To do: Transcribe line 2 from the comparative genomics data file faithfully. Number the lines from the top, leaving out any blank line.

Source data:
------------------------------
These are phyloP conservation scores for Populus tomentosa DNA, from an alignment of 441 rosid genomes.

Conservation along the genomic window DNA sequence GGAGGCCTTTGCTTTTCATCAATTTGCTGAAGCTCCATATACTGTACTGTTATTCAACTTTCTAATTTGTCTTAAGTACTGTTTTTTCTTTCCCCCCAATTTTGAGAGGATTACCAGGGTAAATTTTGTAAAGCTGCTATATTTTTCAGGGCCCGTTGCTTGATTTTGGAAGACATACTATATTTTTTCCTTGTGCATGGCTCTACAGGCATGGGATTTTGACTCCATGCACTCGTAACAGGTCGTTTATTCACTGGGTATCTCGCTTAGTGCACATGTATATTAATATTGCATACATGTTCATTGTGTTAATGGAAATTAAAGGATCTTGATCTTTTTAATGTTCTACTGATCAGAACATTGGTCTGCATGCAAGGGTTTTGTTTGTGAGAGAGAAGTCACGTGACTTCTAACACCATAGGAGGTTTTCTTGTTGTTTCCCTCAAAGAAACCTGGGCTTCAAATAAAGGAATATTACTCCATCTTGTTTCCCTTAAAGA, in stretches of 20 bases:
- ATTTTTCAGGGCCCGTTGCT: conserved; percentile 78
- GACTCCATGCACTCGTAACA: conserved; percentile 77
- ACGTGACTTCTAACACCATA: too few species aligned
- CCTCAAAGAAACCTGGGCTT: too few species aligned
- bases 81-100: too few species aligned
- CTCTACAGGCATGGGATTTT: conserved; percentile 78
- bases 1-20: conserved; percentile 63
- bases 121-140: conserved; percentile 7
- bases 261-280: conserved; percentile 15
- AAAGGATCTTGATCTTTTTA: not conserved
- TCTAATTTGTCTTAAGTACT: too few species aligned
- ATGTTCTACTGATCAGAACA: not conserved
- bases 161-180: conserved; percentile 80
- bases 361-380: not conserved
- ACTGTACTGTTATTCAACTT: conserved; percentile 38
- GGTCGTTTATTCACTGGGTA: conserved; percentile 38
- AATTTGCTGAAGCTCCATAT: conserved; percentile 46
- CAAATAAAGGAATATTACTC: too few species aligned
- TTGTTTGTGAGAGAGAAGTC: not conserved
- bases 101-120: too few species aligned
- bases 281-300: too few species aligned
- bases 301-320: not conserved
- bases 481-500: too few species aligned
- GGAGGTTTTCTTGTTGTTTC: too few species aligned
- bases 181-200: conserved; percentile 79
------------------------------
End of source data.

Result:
Conservation along the genomic window DNA sequence GGAGGCCTTTGCTTTTCATCAATTTGCTGAAGCTCCATATACTGTACTGTTATTCAACTTTCTAATTTGTCTTAAGTACTGTTTTTTCTTTCCCCCCAATTTTGAGAGGATTACCAGGGTAAATTTTGTAAAGCTGCTATATTTTTCAGGGCCCGTTGCTTGATTTTGGAAGACATACTATATTTTTTCCTTGTGCATGGCTCTACAGGCATGGGATTTTGACTCCATGCACTCGTAACAGGTCGTTTATTCACTGGGTATCTCGCTTAGTGCACATGTATATTAATATTGCATACATGTTCATTGTGTTAATGGAAATTAAAGGATCTTGATCTTTTTAATGTTCTACTGATCAGAACATTGGTCTGCATGCAAGGGTTTTGTTTGTGAGAGAGAAGTCACGTGACTTCTAACACCATAGGAGGTTTTCTTGTTGTTTCCCTCAAAGAAACCTGGGCTTCAAATAAAGGAATATTACTCCATCTTGTTTCCCTTAAAGA, in stretches of 20 bases: